Benoît Jacquot clues you in early that he means to tell the famous story differently in the just released French import  Farewell My Queen. For one, it's told "backstage" through the stressful lives of the servants. Consider it the French Revolution: Downton Abbey Edition... without Maggie Smith or the jokes.

The German actress Diane Kruger (Inglourious Basterds) plays the troubled big-spending transplanted queen, Léa Seydoux (Mission Impossible - Ghost Protocol), the film's actual lead, is her bosomy devoted servant Madame Laborde, and Virginia Ledoyen (8 Women) is the Queen's Object of Affection, the Duchess de Polignac. The French people were so unhappy with this rumored affair that the ostensibly powerless Duchess was fairly high on the list of the 286 heads demanded for the guillotine! [More...]

Click to read more ...

Sunday
Jul152012

Celeste Holm (1917-2012)

The oldest living Best Supporting Actress winner has now, unfortunately, left us. And to think we were just talking about the divinely appealing Celeste Holm. Holm died earlier today at 95 years of age in her Manhattan home with her husband at her side. She'd recently been hospitalized for dehydration and suffered a heart attack.

Celeste celebrating her Oscar at an anniversary screening in '12 and on Oscar nite in '48

Today's she's best remembered for her work in All About Eve (1950) and Gentlemen's Agreement (1947) for which she won the Best Supporting Actress Oscar, but her successful career also included Broadway stardom (she was the original Ado Annie in Oklahoma!) and her own television series "Honestly Celeste". She will most definitely be missed. 

In the last completed episode of Best Pictures from the Outside In (a series y'all bring up with regularity), we talked about Gentlemen's Agreement in which I found Holm fully deserving of her Oscar, writing:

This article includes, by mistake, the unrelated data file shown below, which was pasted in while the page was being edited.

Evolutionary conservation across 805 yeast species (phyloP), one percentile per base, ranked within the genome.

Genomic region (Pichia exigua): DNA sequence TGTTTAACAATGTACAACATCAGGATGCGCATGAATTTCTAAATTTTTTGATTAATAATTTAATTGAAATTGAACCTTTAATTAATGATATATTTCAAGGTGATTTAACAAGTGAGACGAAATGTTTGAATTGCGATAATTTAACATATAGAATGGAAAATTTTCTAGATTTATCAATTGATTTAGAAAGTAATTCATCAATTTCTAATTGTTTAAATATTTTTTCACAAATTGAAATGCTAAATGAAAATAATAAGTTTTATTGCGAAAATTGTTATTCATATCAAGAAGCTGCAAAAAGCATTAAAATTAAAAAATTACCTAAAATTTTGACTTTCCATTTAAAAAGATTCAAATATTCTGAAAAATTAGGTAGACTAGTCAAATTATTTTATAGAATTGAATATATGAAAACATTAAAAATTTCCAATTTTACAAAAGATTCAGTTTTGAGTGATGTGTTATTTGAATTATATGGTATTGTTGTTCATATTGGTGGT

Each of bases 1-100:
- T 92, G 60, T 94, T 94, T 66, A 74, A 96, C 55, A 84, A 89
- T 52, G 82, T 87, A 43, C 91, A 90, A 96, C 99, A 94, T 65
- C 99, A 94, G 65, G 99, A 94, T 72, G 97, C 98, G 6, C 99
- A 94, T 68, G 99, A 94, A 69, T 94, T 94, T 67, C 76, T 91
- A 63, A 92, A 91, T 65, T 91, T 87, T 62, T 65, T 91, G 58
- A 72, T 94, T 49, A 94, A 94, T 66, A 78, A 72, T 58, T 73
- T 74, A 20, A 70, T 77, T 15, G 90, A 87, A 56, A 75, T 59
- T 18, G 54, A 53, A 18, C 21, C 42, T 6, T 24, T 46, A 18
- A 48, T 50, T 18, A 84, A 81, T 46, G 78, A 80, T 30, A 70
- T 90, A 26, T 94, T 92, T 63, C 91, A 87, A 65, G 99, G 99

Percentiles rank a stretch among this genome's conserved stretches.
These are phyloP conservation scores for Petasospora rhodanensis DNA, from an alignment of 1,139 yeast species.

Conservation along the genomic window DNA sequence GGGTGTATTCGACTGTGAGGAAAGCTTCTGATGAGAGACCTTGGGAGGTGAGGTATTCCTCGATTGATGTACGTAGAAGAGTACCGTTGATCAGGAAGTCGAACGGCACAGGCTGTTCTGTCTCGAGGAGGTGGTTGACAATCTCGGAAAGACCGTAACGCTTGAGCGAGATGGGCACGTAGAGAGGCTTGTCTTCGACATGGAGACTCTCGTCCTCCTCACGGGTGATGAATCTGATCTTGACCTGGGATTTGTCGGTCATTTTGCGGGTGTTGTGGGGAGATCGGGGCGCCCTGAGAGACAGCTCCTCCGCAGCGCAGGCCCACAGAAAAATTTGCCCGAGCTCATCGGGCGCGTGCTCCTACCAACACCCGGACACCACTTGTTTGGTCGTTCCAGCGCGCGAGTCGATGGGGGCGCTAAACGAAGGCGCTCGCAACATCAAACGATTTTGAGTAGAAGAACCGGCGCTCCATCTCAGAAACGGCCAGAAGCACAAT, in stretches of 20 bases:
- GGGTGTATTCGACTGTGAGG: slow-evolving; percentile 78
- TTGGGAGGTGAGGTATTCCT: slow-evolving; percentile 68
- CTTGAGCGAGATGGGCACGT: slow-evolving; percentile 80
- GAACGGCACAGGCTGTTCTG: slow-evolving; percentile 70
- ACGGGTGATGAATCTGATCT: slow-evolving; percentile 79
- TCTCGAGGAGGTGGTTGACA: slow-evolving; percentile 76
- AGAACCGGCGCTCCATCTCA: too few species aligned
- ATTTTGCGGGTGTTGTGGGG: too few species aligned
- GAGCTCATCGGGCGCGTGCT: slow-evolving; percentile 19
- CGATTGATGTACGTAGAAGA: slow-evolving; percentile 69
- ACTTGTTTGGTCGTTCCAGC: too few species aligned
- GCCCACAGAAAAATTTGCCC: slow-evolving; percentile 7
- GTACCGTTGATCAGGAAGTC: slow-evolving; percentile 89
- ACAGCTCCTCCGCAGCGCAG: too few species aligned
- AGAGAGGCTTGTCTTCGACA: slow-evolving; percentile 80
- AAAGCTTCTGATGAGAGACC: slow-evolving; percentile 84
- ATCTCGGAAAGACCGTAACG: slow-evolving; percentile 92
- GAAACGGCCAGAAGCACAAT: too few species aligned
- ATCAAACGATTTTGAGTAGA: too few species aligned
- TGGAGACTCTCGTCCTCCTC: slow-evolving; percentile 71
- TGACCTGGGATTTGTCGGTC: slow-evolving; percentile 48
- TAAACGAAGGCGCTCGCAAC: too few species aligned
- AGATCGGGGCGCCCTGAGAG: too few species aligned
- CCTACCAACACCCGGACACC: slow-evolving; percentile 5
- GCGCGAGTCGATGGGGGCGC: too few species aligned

In all seriousness Celeste Holm is tremendously good in this movie as a sassy career gal with a big but slightly lonely social life. At first I was worried it was one of those cases where you latch on to and overvalue a charismatic performance because it saves you from its dull surroundings (too many examples to name) but by the movie's end I was convinced that I would have found her sensational even if she hadn't been surrounded by so much dead air; the portrait was so vivid I could project a whole sequel with her character as the star.

Mike remarked that he wanted to meet her to thank her for being the best thing in so many movies.

Celeste and her husband at her 90th birthday party in 2007Celeste had been recently troubled by bitter family divisions and legal complications involving her depleted fortune, her much younger husband (from her fifth marriage in 2004) and her two sons. Our condolescences go out to all of them -- we hope everyone resolved their differences towards the end and hangs on to the good memories.

Program yourself a mini-Celeste fest in her honor soon. There are wonderful and/or storied films to choose from: All About Eve, Come to the Stable, Gentleman's Agreement, High Society, The Tender Trap, and the television musical Rodgers and Hammerstein's Cinderella among them.